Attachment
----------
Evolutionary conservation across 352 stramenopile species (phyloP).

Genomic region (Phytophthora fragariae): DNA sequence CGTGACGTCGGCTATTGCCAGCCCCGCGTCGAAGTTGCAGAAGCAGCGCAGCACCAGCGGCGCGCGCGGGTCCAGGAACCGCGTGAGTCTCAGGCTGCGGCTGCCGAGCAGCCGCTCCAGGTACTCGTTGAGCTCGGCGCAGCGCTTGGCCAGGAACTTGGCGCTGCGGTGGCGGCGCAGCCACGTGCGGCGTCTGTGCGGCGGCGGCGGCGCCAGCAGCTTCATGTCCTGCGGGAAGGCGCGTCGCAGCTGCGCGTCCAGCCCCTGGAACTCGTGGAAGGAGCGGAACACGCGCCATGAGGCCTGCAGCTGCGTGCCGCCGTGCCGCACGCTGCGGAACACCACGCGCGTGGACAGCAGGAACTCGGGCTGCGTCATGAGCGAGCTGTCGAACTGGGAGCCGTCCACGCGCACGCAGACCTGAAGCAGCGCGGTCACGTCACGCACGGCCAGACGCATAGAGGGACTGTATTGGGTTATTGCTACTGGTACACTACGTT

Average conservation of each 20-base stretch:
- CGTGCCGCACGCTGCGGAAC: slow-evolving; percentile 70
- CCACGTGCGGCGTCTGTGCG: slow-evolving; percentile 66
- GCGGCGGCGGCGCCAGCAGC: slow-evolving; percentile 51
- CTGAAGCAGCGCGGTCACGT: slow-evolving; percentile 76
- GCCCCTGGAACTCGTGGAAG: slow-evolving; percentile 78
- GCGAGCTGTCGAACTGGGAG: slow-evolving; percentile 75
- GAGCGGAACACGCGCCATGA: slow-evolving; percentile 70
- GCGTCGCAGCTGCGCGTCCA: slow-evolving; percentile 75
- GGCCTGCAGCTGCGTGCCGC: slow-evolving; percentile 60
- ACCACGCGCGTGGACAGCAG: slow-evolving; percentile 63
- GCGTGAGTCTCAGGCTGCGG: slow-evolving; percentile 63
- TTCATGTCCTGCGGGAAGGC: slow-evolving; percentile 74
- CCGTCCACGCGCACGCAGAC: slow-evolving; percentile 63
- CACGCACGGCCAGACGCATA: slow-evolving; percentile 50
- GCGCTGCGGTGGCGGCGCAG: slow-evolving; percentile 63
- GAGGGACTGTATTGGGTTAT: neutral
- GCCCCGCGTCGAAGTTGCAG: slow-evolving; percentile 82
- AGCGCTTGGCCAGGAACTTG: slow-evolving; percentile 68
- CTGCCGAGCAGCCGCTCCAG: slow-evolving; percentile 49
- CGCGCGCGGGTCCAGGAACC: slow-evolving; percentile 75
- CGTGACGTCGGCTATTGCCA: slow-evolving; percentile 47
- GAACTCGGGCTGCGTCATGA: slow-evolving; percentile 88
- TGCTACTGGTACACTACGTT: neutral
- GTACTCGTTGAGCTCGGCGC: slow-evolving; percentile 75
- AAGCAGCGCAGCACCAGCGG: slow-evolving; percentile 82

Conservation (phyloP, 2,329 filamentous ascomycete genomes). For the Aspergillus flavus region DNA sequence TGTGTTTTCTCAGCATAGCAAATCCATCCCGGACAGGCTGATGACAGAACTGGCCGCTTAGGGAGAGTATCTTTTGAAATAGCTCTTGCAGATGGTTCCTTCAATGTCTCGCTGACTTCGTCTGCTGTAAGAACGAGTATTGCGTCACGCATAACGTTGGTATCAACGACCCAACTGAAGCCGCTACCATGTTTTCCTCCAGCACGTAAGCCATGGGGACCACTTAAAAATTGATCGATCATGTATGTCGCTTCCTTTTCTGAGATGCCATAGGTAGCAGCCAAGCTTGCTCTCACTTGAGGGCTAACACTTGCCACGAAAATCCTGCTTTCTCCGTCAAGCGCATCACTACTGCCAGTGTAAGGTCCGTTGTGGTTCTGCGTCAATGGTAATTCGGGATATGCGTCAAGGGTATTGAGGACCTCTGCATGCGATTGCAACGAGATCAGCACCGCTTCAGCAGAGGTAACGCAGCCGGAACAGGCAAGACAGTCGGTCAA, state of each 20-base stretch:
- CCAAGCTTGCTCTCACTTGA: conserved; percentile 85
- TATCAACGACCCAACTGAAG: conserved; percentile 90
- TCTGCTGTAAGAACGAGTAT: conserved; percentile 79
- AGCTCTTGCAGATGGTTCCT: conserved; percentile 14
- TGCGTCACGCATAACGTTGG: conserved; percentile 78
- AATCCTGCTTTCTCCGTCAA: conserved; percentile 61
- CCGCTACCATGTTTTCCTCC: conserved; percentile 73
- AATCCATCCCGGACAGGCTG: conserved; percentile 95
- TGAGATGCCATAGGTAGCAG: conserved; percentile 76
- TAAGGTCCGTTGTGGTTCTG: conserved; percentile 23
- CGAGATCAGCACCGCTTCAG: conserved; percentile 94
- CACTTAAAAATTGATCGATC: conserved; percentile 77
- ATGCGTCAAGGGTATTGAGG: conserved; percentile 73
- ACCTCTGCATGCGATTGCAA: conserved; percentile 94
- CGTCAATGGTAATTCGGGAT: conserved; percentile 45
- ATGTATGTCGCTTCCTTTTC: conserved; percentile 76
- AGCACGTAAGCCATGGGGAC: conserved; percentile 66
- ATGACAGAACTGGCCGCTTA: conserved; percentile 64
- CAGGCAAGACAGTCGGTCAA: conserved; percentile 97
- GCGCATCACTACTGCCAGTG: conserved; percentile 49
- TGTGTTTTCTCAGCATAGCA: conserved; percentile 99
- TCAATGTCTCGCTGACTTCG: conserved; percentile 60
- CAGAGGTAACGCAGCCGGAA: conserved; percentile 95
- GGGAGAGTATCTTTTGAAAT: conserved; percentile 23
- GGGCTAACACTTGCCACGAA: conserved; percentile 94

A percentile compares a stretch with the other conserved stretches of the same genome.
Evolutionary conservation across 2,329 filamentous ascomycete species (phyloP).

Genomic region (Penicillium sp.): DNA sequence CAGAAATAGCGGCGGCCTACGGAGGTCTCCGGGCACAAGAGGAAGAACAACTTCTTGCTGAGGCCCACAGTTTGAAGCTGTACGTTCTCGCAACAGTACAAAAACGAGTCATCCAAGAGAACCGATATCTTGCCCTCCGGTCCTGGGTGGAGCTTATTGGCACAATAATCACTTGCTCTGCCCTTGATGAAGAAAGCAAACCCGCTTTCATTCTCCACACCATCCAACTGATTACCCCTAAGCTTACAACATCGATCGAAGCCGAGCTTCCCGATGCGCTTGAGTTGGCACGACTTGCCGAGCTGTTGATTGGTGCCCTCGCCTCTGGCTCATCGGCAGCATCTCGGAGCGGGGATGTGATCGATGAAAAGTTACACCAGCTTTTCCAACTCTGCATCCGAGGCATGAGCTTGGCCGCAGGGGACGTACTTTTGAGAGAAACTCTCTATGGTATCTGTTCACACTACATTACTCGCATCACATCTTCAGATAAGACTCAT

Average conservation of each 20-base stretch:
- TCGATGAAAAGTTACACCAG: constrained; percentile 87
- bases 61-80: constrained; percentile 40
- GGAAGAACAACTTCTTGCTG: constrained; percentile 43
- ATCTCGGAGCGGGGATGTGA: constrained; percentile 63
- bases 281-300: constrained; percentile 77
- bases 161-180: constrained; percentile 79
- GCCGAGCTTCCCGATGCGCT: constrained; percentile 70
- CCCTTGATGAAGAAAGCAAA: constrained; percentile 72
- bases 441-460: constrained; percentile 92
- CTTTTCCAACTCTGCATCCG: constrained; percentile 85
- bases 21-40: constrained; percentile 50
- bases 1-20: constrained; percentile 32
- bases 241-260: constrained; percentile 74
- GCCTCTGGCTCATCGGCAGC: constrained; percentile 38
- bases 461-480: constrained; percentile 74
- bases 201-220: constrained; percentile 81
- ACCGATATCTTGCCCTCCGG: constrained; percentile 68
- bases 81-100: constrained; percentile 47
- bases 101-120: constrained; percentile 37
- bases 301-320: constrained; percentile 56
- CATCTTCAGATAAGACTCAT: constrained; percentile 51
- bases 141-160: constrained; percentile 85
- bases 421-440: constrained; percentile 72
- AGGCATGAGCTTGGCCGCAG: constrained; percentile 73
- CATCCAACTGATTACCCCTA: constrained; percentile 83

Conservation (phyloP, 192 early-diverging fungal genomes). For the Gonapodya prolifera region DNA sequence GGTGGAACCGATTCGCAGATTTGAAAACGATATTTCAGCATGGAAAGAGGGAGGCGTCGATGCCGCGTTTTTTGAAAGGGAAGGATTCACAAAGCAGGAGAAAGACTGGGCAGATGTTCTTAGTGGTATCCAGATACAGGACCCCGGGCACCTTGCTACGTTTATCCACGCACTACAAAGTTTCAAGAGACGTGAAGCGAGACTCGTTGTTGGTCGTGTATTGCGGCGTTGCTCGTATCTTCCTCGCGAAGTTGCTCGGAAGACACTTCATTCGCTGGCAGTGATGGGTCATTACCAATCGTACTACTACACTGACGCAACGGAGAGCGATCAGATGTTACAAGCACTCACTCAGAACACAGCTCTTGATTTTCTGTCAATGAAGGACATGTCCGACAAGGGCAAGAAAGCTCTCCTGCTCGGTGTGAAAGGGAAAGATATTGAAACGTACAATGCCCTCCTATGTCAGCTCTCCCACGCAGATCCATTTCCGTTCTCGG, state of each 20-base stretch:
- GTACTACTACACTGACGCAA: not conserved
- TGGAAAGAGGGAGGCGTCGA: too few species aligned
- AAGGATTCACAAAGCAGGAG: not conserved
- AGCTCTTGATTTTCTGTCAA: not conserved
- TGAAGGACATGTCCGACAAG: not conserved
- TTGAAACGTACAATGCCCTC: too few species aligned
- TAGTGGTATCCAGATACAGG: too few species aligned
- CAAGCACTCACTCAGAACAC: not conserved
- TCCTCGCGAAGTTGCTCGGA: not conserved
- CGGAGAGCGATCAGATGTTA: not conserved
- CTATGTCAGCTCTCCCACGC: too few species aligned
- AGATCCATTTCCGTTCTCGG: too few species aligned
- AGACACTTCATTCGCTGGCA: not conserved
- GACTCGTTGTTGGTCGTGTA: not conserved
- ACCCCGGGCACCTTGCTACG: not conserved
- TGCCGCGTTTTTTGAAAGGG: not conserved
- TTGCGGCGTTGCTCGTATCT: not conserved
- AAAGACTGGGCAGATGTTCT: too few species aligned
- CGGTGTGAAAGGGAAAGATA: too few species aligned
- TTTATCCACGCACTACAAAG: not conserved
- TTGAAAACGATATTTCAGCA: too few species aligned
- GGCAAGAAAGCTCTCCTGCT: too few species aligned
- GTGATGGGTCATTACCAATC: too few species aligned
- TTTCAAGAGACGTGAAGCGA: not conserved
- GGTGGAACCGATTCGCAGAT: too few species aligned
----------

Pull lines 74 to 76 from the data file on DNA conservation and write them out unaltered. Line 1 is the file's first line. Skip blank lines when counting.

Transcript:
- bases 201-220: constrained; percentile 81
- ACCGATATCTTGCCCTCCGG: constrained; percentile 68
- bases 81-100: constrained; percentile 47